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David Hogg Apologizes For Condemning Violence By Non-White People: ‘It’s Not My Place’

David Hogg Apologizes For Condemning Violence By Non-White People: ‘It’s Not My Place’
Parkland survivor David Hogg speaks during a news conference at the Broward County Government Center in Fort Lauderdale on Monday, Feb. 11, 2019, following the submission of 200 petitions to the Broward County Supervisor of Elections office as part of a ballot initiative to put on the 2020 election ballot a ban on the sale of military-grade weapons. (Amy Beth Bennett/South Florida Sun Sentinel/TNS)
Gun control activist David Hogg condemned violence on Monday before backtracking and apologizing for suggesting his comments included violent acts committed by non-white people.
Hogg, a co-founder of the gun control advocacy group March For Our Lives, called for a “nonviolent political revolution” and said that movements pushed through “violence and hate” are counterproductive. His comments came after a summer of Black Lives Matter protests that spawned hundreds of riots across major American cities.
“Young people can stage a nonviolent political revolution over the coming decade but it will require all of us voting in consistently high # EVERY election, protesting, organizing and running for office and most importantly the persistence, love and community to overcome setbacks,” Hogg tweeted on Monday morning. “To do so we must all practice the humility, kindness and grace to be the political leaders we need to be in order to create such change.”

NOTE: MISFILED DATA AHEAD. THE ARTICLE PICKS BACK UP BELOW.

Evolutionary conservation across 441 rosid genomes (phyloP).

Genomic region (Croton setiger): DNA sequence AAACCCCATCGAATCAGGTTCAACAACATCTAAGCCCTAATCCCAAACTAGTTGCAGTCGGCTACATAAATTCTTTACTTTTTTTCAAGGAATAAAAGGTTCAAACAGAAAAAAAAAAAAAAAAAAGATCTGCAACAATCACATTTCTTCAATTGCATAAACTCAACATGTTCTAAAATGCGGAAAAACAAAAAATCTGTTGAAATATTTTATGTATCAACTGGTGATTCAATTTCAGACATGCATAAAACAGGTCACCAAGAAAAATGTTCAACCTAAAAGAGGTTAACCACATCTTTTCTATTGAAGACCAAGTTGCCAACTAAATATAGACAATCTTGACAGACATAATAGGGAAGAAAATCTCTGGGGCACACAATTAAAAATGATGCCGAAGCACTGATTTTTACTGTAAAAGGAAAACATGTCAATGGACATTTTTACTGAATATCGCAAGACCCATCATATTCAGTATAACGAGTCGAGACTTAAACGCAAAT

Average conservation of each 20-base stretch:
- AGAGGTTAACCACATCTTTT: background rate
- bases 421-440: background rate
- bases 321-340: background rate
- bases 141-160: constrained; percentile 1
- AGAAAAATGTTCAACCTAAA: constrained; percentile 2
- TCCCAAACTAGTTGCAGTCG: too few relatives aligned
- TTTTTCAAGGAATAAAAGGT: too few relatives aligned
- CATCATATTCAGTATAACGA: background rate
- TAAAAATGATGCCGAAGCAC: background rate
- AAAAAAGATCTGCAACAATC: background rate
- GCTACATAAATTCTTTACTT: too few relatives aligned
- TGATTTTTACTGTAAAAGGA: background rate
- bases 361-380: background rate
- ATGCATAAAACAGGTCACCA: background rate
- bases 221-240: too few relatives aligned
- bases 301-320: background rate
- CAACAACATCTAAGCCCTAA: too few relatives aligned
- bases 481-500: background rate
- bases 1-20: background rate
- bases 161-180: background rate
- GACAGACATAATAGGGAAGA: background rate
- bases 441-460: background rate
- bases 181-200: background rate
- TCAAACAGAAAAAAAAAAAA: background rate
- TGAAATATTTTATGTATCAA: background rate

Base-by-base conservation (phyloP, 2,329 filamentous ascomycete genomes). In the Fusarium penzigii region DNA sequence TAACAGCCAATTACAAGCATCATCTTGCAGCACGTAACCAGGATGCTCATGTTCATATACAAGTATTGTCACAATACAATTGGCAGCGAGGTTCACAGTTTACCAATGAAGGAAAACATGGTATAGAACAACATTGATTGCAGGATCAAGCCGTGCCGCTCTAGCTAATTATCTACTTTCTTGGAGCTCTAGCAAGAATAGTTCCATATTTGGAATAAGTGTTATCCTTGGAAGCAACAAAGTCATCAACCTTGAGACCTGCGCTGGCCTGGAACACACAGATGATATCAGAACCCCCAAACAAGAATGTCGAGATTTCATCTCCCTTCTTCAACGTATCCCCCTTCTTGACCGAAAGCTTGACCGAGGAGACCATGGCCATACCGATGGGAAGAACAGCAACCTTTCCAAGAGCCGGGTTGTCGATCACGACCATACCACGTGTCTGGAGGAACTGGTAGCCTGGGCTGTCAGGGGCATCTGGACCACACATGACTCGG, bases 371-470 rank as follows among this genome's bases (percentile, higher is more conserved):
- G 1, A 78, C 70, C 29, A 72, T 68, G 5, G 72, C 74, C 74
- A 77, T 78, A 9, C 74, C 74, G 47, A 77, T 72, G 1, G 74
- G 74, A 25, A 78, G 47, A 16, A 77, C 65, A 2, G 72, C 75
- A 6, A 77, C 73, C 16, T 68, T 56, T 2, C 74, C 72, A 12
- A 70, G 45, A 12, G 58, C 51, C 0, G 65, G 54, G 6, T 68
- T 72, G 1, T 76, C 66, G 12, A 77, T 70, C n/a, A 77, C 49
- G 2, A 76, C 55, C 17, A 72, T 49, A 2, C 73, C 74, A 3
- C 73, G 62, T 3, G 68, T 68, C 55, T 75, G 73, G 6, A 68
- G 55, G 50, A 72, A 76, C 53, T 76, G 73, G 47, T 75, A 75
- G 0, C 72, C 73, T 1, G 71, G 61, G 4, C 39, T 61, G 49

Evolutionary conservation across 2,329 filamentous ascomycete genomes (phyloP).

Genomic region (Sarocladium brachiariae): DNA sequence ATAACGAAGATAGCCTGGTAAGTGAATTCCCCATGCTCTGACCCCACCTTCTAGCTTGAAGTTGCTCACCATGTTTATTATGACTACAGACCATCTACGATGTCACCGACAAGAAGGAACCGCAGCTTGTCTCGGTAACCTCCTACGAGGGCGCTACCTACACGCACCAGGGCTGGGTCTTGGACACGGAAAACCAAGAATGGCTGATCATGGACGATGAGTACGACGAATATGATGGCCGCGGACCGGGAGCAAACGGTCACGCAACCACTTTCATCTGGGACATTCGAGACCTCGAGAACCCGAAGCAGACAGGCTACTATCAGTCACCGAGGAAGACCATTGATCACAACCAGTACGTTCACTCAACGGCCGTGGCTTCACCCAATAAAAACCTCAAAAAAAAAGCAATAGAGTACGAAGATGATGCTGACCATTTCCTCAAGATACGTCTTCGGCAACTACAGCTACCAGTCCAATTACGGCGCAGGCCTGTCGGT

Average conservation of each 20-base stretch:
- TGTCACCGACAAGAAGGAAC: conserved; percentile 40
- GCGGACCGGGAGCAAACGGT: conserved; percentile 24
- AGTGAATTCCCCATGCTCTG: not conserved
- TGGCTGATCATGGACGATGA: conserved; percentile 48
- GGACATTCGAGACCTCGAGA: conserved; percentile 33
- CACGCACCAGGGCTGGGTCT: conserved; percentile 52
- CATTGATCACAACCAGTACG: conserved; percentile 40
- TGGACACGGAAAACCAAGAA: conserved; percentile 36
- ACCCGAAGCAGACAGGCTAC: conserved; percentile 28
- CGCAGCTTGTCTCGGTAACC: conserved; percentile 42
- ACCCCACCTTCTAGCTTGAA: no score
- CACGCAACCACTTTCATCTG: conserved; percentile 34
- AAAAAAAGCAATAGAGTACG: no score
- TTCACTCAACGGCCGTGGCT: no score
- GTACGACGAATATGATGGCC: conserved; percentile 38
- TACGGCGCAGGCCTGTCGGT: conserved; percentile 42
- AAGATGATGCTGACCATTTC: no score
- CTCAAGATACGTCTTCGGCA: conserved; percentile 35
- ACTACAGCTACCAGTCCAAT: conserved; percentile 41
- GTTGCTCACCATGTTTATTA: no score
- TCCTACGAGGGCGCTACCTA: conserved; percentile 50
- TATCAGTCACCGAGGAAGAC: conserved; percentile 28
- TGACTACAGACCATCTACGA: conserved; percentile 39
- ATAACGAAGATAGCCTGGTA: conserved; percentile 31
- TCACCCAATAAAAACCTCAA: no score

“We must not fall for the slander espoused by those in power that says violence will solve our problems, they only say that so they can have an excuse to grow their authoritarianism. I have seen how violence and hate destroys lives and communities- it is not the answer,” he continued. “The use of violence to acquire political power is deeply rooted in imperialism, capitalism and white supremacy[.] I personally refuse to believe that the use of this same violence will ever create nonviolent systems of government that represent and support everyone.”

Hogg later clarified that his comments are only directed at “young white people” who have used the protests and riots as “cover” to loot, vandalize, and destroy stores and attack others. He said that “BIPOC” – an acronym standing for black, indigenous, and people of color – are exempt from his statement condemning violence. He apparently made the correction after a number of his followers criticized him for not separating violent acts committed by white and non-white people.
“This is directed specifically at the young white people I see arming themselves or wanting to so they can go and loot and act in antagonistic ways against the state trying to use allyship as a cover,” Hogg said. “Let me be clear what I am NOT trying to do is tell BIPOC people how they should react to violence directed at them by the state. It’s not my place or any white persons to direct or criticize the way BIPOC people choose to defend themselves against this violence from the state.”
“I am sorry for how understandably anyone could have misinterpreted what was said,” he continued. “I appreciate those that have called me out and let me know how this tweet was offensive and I am welcome to continuing to learn. Many are understandably upset and offended and I have have (sic) to do my part in admitting to mistakes when I make them and supporting my friends.”

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